The California High-Speed Rail Authority has been planning a path from Bakersfield to Palmdale for over a decade.
Currently, it takes more than an hour and a half to drive the distance. By high-speed rail going 200 miles per hour, it would take a quarter of the time–only 25 minutes.
“A lot of transportation mobility and connectivity could be unlocked if we were able to get over the Tehachapi mountains in 20 minutes instead of the amount of time that it takes today in a car, maybe an hour,” said Michelle Boehm, the Authority’s Southern California regional director.
The Bakersfield-to-Palmdale segment is just one piece of an 800-mile railway connecting Northern and Southern California. The goal is to create a transportation corridor between San Francisco and Anaheim.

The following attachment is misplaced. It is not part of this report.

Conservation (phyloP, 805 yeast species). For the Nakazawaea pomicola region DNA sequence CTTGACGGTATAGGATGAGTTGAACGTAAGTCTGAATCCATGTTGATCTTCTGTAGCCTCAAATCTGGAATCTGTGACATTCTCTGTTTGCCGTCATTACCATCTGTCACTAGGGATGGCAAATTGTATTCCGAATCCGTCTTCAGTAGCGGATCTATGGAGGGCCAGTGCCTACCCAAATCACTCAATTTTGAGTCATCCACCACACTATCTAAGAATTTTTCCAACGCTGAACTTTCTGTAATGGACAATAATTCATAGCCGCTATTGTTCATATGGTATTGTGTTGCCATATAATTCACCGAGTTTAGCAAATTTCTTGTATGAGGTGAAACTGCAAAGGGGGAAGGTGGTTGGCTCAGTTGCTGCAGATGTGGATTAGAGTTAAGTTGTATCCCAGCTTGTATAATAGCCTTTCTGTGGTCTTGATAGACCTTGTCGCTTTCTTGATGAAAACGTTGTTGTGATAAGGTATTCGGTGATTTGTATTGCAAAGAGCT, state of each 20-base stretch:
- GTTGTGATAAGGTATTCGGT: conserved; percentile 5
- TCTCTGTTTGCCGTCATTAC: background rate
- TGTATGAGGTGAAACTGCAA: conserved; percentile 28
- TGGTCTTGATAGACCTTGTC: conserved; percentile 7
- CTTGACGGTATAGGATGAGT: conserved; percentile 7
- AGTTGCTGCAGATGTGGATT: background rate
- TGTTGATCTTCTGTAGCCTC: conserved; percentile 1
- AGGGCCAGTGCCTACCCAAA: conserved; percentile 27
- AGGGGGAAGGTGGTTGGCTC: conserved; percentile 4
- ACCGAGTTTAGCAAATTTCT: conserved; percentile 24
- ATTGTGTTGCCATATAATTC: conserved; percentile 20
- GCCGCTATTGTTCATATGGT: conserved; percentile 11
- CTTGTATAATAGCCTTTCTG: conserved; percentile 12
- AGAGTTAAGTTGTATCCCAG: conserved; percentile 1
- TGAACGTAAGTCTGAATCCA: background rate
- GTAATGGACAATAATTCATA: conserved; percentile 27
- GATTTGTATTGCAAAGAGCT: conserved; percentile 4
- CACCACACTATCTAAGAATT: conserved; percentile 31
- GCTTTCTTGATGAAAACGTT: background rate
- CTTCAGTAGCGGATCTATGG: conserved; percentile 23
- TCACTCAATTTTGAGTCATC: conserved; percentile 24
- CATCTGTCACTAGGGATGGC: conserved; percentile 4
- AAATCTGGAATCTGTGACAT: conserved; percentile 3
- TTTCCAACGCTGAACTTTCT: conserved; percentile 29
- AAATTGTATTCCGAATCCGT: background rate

“A north-south transportation corridor across California is really something that can unlock a lot of opportunities for people. But it’s very complicated to plan and build,” Boehm said.
Routes from Bakersfield to Merced have already been approved, and construction has created more than 2,000 jobs in the Central Valley so far.
Ahead of board approval, the Authority presented the project to the community to hear their questions and feedback.
To address noise, they said there will be sound barriers where the rail passes residential areas. As for environmental concerns, they said the trains will be renewable and all-electric.
The board will meet in Bakersfield in October to either approve or adjust the route to Palmdale.
If all parts of the rail are approved, a Los Angeles to San Francisco connection could be complete by 2033.